Proposed law would allow trans Thais to legally change gender

Treechada “Poyd” Petcharat is one of the most famous transwomen in Thailand. Poyd built her fame after winning the Miss Tiffany title in 2004, a prestigious pageant for transwomen. Since, she has worked as an actress in Thailand and Hong Kong.

A new law proposed by faculty at a top Thai university would be a true game-changer for the country’s trans population.

The proposed Gender Certification Act, if taken up by the country’s legislature, would allow trans citizens to legally change their gender and prove a giant step forward for the rights of trans people in the country.

Under the proposal, citizens could change their gender on legal documents, affecting everything from military draft status to social acceptance.

READ: Teacher allegedly fired for being transgender

The proposed law was developed based on data collected from a Thammasat University research program by the Faculty of Law and Faculty of Social Administration, reported Bangkok Post.

The research took into consideration not just public sentiment and societal norms in Thailand but looked at legislation already in place, and the success of such laws, in 14 countries that include the UK, the US, and France.

The proposal, discussed at a seminar on Tuesday, is partially meant to close some loopholes and vague wording in the Thai Gender Equality Act 2015, said Matalak Orungrote, an associate law professor at Thammasat.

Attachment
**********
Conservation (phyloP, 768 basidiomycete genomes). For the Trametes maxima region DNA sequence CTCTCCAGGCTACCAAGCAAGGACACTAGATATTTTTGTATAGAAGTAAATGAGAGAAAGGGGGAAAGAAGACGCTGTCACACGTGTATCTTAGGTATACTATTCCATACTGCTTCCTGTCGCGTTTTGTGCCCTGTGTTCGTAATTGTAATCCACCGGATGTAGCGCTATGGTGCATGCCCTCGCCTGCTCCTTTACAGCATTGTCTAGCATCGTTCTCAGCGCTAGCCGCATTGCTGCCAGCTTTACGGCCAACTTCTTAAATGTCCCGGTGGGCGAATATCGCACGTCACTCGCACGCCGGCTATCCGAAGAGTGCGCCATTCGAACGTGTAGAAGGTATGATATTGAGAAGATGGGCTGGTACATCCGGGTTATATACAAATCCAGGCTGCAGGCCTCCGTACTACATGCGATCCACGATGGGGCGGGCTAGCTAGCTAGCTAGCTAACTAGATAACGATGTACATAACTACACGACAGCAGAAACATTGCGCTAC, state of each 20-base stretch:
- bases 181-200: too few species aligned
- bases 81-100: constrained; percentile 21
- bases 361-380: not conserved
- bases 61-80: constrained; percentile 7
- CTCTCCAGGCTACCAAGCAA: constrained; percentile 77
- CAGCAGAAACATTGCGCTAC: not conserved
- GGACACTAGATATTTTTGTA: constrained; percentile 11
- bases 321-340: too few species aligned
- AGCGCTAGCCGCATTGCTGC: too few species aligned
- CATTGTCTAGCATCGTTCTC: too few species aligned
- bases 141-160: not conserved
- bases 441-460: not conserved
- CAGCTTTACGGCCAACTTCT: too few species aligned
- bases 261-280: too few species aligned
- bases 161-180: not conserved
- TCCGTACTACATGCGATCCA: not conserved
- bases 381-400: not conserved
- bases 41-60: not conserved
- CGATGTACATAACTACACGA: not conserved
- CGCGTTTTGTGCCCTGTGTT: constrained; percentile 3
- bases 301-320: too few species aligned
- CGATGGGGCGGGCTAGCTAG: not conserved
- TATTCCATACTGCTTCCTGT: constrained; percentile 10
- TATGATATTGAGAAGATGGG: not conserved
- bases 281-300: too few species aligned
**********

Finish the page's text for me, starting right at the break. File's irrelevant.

Issues with the current act, the details of which are not familiar to most of the LGBT+ community or the general population of Thailand, include bureaus being constantly barraged with legal complaints regarding the titles of trans people; a lack of knowledged among the trans community about where and how to file complaints when they face discrimination; and the fact that crimes against trans people aren’t currently categorized as hate crimes, which carry harsher penalties.

Under current laws, trans Thai people can’t legally change their gender. So, no matter how they appear, their legal documents identify them as their gender at birth. This makes them vulnerable to judgement, hate acts, discrimination, and very little professional opportunity.

Getting the the proposed Gender Certification Act approved would require the go-ahead from a number of government bodies and there is not yet widespread support for the proposal.

At Tuesday’s event, LGBT+ activist and TV personality Viroj Tangvarnich spoke. He noted that trans people are not well understood in Thailand and often stereotyped. He reminded listeners that being trans is not a choice people make, but who they truly are.  

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